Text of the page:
Magdalene report delay ‘prolonging the stigma’

Justice for Magdalenes (JFM) has hit out at Taoiseach Enda Kenny’s refusal to confirm when he will publish a report probing state involvement with the institutions.

Last week in the Dáil, Sinn Féin’s Mary Lou McDonald asked the Taoiseach for a date for publication, but Mr Kenny refused to give a definitive timeframe for its publication.

However, he expressed confidence it would be completed by the end of this year.

The inter-departmental committee headed up by Dr Martin McAleese was set up in Jun 2011 and had been due to report its findings in September. This was later delayed until the year end. It is understood that the report might not now be published until into the new year.

Commenting on Mr Kenny’s refusal to give a definitive date for the publication of the report, JFM spokesperson Professor James Smith said survivors of the Magdalene Laundries had already waited far too long.

“Magdalene survivors have already been waiting too long for an apology and redress. To allow these ageing and elderly women to endure another Christmas in uncertainty and prolong the stigma they are forced to bear is further cruelty,” he said.

JFM has uncovered and published more than 50 examples of the State committing girls as young as 14 to laundries. It also submitted over 500 pages of newly gathered survivor testimony to the inter-departmental committee — testimony in which women say they were imprisoned in Magdalene Laundries and had worked without pay.

Also, in his most recent report, Dr Geoffrey Shannon, special rapporteur on child protection, said that the treatment of girls and women in laundries “constituted slavery”.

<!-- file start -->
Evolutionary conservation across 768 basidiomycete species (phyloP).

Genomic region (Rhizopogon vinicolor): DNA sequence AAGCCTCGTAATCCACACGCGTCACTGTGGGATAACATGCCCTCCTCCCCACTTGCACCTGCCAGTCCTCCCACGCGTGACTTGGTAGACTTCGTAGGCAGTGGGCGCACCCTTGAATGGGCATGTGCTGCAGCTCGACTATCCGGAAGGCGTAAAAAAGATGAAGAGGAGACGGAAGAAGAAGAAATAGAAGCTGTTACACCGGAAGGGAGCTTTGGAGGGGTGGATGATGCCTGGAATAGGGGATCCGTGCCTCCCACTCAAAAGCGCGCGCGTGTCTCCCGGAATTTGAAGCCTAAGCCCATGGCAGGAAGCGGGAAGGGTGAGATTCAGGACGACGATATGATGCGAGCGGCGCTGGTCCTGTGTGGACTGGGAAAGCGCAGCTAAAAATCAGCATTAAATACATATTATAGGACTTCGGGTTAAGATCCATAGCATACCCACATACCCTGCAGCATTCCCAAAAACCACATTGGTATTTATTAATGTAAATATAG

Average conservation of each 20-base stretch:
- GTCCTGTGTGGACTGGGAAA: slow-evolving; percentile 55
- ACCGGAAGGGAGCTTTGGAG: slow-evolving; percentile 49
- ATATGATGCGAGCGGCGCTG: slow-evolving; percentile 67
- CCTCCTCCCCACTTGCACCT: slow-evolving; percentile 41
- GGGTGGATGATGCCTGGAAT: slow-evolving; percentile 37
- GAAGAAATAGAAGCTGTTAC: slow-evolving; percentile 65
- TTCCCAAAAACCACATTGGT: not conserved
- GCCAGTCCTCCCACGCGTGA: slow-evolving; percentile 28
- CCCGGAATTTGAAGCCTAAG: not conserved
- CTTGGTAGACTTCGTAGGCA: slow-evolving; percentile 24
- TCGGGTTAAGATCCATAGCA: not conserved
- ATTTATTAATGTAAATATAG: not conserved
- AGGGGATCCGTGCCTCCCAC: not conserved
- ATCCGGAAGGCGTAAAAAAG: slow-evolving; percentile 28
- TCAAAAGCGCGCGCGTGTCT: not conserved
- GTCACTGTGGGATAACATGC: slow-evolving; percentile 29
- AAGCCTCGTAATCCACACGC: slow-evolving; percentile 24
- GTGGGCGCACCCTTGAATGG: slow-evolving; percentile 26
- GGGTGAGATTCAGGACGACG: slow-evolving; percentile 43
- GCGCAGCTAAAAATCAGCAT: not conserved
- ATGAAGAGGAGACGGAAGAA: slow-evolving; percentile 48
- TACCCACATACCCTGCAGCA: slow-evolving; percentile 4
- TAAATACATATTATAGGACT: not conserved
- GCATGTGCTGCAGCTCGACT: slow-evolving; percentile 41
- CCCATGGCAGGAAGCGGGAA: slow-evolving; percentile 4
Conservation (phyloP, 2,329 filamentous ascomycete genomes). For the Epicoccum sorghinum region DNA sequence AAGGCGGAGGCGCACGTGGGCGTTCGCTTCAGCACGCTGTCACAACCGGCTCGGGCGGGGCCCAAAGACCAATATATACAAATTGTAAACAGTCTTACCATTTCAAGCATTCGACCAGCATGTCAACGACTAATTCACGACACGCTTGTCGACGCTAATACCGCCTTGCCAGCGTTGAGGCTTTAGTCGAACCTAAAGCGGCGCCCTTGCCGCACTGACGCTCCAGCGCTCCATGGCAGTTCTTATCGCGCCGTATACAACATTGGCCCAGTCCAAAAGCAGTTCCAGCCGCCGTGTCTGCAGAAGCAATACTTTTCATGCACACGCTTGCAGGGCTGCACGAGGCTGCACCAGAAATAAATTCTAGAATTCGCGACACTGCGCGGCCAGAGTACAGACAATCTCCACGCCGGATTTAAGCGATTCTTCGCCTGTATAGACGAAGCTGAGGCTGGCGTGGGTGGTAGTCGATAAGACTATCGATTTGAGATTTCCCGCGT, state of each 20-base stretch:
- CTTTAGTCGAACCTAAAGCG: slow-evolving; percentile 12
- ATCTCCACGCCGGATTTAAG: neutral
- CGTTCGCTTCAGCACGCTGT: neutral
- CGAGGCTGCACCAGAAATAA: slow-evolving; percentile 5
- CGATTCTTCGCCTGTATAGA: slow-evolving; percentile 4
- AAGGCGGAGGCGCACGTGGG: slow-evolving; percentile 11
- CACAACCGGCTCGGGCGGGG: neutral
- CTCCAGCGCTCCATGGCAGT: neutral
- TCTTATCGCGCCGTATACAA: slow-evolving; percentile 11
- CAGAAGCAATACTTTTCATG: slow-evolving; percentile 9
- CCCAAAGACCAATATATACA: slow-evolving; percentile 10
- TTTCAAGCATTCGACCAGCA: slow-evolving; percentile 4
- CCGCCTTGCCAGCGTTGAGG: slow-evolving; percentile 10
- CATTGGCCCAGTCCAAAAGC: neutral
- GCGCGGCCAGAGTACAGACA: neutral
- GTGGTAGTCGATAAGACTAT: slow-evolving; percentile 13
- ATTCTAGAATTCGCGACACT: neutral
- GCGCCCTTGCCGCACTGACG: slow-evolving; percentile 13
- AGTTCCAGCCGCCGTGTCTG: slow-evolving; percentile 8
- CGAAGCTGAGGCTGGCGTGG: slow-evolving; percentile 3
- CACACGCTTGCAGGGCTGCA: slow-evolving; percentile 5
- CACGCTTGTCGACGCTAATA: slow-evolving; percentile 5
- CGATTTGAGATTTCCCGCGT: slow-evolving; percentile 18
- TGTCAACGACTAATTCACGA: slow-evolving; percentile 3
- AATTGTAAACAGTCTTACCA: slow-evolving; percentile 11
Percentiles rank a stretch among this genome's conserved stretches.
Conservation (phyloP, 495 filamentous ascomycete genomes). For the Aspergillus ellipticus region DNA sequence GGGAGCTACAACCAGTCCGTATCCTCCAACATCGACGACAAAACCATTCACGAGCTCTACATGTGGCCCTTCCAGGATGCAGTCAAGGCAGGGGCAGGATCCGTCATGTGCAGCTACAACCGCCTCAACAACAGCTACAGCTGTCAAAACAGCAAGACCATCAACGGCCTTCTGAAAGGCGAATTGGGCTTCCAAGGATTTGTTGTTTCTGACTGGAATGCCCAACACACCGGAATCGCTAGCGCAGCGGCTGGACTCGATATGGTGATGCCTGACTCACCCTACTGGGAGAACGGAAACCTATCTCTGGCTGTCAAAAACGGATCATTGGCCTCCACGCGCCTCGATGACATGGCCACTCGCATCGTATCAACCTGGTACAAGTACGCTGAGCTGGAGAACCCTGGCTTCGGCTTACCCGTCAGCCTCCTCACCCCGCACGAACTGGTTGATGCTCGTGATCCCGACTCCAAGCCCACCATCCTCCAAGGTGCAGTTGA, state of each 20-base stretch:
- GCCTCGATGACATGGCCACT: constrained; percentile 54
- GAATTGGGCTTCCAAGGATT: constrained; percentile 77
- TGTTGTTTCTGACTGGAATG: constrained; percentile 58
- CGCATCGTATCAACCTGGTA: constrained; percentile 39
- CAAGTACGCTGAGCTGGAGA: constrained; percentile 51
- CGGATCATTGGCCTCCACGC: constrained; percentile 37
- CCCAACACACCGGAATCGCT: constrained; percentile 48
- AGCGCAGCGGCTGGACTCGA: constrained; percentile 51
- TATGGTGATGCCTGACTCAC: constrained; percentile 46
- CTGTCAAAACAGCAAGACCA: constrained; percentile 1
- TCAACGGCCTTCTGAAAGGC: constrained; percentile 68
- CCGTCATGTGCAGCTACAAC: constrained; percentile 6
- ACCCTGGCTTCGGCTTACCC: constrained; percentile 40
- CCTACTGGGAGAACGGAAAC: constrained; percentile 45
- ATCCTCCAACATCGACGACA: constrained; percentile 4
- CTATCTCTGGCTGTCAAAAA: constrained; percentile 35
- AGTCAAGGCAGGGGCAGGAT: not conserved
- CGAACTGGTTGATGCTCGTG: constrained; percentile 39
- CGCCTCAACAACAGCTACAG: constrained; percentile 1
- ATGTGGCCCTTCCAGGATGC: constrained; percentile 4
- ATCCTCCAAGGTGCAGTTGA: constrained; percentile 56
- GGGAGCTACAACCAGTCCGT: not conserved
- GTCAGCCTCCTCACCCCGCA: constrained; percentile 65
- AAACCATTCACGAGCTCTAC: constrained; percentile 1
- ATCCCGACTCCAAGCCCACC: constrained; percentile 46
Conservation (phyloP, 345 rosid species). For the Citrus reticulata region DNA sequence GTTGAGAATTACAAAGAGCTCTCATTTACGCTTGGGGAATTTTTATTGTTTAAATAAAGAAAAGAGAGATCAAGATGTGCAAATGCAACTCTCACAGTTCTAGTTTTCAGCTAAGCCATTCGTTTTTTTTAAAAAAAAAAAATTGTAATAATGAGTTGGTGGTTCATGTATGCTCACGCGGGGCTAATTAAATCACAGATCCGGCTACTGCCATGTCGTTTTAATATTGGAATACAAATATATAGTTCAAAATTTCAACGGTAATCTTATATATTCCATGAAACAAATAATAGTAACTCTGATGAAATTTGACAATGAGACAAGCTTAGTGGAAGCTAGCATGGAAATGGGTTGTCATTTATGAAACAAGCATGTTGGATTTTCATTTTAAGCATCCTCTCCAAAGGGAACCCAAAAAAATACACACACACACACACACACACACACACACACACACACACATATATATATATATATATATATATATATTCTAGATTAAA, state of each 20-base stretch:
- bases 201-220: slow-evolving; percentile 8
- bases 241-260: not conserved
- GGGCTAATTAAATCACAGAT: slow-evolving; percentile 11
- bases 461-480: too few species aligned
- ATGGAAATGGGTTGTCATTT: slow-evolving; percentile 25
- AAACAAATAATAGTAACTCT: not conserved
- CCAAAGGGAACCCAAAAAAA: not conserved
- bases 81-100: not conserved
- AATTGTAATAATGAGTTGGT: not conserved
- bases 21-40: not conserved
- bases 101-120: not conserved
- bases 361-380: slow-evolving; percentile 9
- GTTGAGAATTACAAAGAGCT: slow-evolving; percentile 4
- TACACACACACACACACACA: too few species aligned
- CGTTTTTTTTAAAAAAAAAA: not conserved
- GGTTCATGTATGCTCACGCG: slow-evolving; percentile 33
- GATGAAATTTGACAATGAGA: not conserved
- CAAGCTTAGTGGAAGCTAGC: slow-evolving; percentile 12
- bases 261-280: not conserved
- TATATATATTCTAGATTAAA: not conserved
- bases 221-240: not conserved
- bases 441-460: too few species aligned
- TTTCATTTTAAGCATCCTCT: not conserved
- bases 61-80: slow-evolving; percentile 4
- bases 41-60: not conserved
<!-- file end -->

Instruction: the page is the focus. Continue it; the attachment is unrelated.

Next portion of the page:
While in opposition, current Justice Minister Alan Shatter said there was irrefutable evidence that the State was “directly complicit” in sending women to Magdalene Laundries.

Reacting to the continued lack of a date for the report’s publication, Ms McDonald said the report should be published as soon as possible and that time should be set aside to allow the Dáil to debate its findings.

“While there is an abundance of evidence in the public domain which has already established widespread state involvement in the incarceration of these women, the conclusion of the committee’s work will be nonetheless welcome. Senator McAleese’s report must be made public on presentation to the minister for justice.”

“For far too long a cloud of state secrecy has surrounded this huge injustice,” shes said.

“Fine Gael and Labour spoke many fine words in support of the survivors of the Magdalene Laundries when in opposition. It’s time now to turn these words into action,” she said.

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